Investigating children's beliefs about juvenile arthritis : a study using cognitive interviewing

Ghio, D ORCID: https://orcid.org/0000-0002-0580-0205, Thomson, W, Baildam, EM, Hyrich, K, Beresford, MW, Lydon, C, Lloyd, O, McCann, LJ, CAPS, Childhood Arthritis Prospective Study, Ulph, F and Cordingley, L 2011, Investigating children's beliefs about juvenile arthritis : a study using cognitive interviewing , in: ACR/ARHP Scientific Meeting 2011, 5th-9th November 2011, Chicago, USA.

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Abstract

Background/Purpose: Juvenile idiopathic arthritis (JIA) is the most common chronic rheumatic illness in childhood. An understanding of how children make sense of their JIA symptoms is important for long-term management and treatment. There is increasing recognition that outcomes such as pain and disability are associated with an individual’s beliefs about illness. In adults, beliefs about inflammatory arthritis were found to predict disability and quality of life independently of disease activity (Graves et al, 2009). Beliefs have been assessed in adults using the Illness Perception Questionnaire (IPQ: Weinman et al, 1996). The aim of this study was to investigate the extent to which IPQ items can be understood by young people with JIA and the extent to which responses were associated with verbal ability and parent’s beliefs. Method: Data were collected from 18 young people aged 11-16 diagnosed with JIA using cognitive interviewing (Willis et al, 1991). This involved two techniques, “think aloud” where participants describe their thoughts as they complete IPQ items and verbal probing where the interviewer elicits specific information about responses. All interviews were audio-recorded, transcribed and analysed using content analysis and thematic analysis. Participants also completed the British Picture Vocabulary Scale (Dunn, & Dunn, 1997) a measure of children’s vocabulary to investigate whether verbal ability influences their responses to the IPQ items. Parents of participants completed written13 open-ended questions on their beliefs about their child’s JIA which were analysed thematically. Result: The analysis indicated that IPQ domains mapped onto illness concepts that were relevant to the young people with JIA, however, some individual items and response options may need adapting to take account of less abstract ways of thinking about illness and symptoms. Of particular interest were items assessing controllability of JIA and understanding of cause. Most participants believed they had a good understanding of their symptoms, but felt that their views were less well represented by IPQ items assessing beliefs about the causes of JIA. Difficulties were also found in relation to items asking about emotions with participants apparently disagreeing with IPQ items despite revealing that they felt emotional. Ability to complete the IPQ did not seem to depend upon verbal fluency. As anticipated, children’s beliefs about JIA were largely reflected in the accounts of their parents. Conclusion: There is a recognised need to capture patient reported outcome and process measures using valid, reliable and acceptable tools. For younger patients this presents particular challenges. The findings from this study indicate that children and young people with JIA find the domains assessed by the IPQ relevant but it did have specific limitations. We also gained some additional insights into the ways in which children’s beliefs are influenced by those of their parents. Findings from this study will be used to adapt the IPQ for children with JIA in order to understand the long-term influences of children’s beliefs upon outcomes including pain and disability.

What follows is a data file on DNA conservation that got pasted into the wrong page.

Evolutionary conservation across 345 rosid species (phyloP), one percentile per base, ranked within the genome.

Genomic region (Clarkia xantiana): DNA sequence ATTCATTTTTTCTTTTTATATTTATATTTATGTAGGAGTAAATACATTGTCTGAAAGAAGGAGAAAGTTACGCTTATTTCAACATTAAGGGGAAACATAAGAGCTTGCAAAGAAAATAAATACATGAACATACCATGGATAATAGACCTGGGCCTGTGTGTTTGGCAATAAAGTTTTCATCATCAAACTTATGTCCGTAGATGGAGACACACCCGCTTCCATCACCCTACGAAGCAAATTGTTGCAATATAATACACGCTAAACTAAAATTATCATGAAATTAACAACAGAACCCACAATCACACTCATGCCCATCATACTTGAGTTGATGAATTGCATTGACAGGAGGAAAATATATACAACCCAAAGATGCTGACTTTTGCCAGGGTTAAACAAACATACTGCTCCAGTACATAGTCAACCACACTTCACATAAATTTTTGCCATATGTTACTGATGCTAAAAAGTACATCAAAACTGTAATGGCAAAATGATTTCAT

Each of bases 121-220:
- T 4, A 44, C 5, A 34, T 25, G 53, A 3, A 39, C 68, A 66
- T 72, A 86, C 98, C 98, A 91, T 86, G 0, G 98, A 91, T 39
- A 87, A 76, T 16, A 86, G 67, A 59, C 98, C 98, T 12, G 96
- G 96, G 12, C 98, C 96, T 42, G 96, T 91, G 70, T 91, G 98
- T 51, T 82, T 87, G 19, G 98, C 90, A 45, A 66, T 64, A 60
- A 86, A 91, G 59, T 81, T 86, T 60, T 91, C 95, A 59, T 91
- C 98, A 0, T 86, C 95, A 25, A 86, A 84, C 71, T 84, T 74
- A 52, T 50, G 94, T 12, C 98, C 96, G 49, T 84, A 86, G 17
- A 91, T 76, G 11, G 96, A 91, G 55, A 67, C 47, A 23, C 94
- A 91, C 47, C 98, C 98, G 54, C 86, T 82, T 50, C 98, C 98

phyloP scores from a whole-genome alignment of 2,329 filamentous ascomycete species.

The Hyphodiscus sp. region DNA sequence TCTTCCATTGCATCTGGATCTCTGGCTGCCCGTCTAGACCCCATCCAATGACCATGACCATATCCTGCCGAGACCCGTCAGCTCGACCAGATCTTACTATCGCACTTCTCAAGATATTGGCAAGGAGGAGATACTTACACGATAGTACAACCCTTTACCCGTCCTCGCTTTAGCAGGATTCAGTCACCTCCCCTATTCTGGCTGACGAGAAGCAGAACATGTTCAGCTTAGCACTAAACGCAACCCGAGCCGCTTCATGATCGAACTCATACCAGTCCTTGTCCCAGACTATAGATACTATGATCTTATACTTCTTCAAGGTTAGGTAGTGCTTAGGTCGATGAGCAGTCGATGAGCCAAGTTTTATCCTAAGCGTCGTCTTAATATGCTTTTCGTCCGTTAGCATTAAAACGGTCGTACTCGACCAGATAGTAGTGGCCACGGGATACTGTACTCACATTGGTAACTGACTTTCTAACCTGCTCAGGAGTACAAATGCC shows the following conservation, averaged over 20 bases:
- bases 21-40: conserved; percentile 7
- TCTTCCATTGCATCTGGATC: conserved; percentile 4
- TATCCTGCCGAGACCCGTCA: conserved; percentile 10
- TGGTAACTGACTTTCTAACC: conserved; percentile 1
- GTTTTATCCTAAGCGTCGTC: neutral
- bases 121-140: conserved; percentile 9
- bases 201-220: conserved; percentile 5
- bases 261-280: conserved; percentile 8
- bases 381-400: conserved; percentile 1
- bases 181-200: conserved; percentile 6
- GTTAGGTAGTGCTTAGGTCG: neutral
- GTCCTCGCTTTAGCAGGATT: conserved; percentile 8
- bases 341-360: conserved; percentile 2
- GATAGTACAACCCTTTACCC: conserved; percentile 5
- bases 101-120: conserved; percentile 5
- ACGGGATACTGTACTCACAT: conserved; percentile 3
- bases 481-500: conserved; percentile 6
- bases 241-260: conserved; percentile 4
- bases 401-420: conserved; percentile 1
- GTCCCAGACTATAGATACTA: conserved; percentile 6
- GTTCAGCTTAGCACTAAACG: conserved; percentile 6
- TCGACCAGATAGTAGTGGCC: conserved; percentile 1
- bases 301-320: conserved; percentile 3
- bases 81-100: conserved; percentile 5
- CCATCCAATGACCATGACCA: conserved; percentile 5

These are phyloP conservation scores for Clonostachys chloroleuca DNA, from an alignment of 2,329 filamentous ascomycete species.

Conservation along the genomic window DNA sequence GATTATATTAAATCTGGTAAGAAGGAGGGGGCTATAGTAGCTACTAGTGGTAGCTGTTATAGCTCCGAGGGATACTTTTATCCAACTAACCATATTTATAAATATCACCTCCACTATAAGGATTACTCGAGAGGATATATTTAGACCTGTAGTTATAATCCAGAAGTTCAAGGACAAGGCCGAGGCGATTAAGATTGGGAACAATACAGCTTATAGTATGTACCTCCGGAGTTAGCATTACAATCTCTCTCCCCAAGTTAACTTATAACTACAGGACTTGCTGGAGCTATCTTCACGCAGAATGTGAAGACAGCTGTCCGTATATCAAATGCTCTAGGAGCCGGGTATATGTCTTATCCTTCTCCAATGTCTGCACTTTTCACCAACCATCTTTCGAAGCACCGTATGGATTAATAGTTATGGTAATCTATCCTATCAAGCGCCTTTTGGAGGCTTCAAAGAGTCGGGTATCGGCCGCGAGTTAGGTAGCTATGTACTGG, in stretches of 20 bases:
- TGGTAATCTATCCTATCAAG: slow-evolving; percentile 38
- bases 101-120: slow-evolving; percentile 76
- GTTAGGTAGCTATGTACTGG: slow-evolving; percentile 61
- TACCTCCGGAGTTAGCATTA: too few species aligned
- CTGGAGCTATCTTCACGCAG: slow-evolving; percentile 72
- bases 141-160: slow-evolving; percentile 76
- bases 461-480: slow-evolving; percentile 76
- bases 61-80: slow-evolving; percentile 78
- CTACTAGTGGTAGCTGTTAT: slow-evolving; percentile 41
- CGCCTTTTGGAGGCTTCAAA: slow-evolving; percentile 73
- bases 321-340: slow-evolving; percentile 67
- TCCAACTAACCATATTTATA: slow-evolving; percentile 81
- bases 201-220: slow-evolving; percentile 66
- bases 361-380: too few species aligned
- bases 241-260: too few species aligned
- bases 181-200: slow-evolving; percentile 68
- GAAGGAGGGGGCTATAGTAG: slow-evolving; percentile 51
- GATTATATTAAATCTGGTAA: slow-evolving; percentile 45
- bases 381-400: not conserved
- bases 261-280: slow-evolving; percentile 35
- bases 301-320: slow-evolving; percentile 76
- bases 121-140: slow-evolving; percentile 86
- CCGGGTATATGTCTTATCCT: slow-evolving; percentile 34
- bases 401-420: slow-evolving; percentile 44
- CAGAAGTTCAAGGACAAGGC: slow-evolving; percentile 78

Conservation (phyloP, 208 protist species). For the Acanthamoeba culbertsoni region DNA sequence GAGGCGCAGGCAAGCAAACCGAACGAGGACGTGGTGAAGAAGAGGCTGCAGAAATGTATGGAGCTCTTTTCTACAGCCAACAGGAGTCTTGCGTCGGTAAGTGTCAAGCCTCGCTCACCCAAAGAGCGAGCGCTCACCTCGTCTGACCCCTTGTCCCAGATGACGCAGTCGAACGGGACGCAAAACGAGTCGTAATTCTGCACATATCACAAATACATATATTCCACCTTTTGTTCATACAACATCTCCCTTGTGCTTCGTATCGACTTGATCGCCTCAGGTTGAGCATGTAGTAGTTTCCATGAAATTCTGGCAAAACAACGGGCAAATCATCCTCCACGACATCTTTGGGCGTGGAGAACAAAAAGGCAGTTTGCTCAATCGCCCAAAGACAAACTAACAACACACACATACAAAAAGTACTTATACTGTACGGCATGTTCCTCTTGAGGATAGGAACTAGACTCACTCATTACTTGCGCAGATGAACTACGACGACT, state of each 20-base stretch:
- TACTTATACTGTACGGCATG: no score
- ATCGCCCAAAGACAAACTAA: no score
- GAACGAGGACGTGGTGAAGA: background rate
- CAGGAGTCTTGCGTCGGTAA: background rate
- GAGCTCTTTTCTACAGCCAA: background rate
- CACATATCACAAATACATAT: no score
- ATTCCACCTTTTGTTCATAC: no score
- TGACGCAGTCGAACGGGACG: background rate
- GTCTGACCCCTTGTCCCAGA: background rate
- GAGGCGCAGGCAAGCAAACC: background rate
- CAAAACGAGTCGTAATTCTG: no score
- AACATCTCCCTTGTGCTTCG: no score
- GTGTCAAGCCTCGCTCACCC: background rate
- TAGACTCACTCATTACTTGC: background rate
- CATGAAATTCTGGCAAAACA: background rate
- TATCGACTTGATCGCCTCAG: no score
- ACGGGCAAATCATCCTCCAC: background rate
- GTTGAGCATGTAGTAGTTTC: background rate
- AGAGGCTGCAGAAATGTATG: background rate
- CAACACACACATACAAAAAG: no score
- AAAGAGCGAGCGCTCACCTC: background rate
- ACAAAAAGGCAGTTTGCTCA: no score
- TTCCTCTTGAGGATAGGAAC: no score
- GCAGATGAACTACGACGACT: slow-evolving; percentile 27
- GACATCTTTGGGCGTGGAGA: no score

Item Type: Conference or Workshop Item (Poster)
Schools: Schools > School of Health and Society > Centre for Health Sciences Research
Schools > School of Health and Society > Centre for Applied Research in Health, Welfare and Policy
Journal or Publication Title: Arthritis and Rheumatism
Publisher: https://acr.confex.com/acr/2011/webprogram/Paper22184.html
Funders: Arthritis Research UK
Depositing User: Dr Daniela Ghio
Date Deposited: 27 Jul 2020 11:44
Last Modified: 27 Jul 2020 11:44
URI: http://usir.salford.ac.uk/id/eprint/57681

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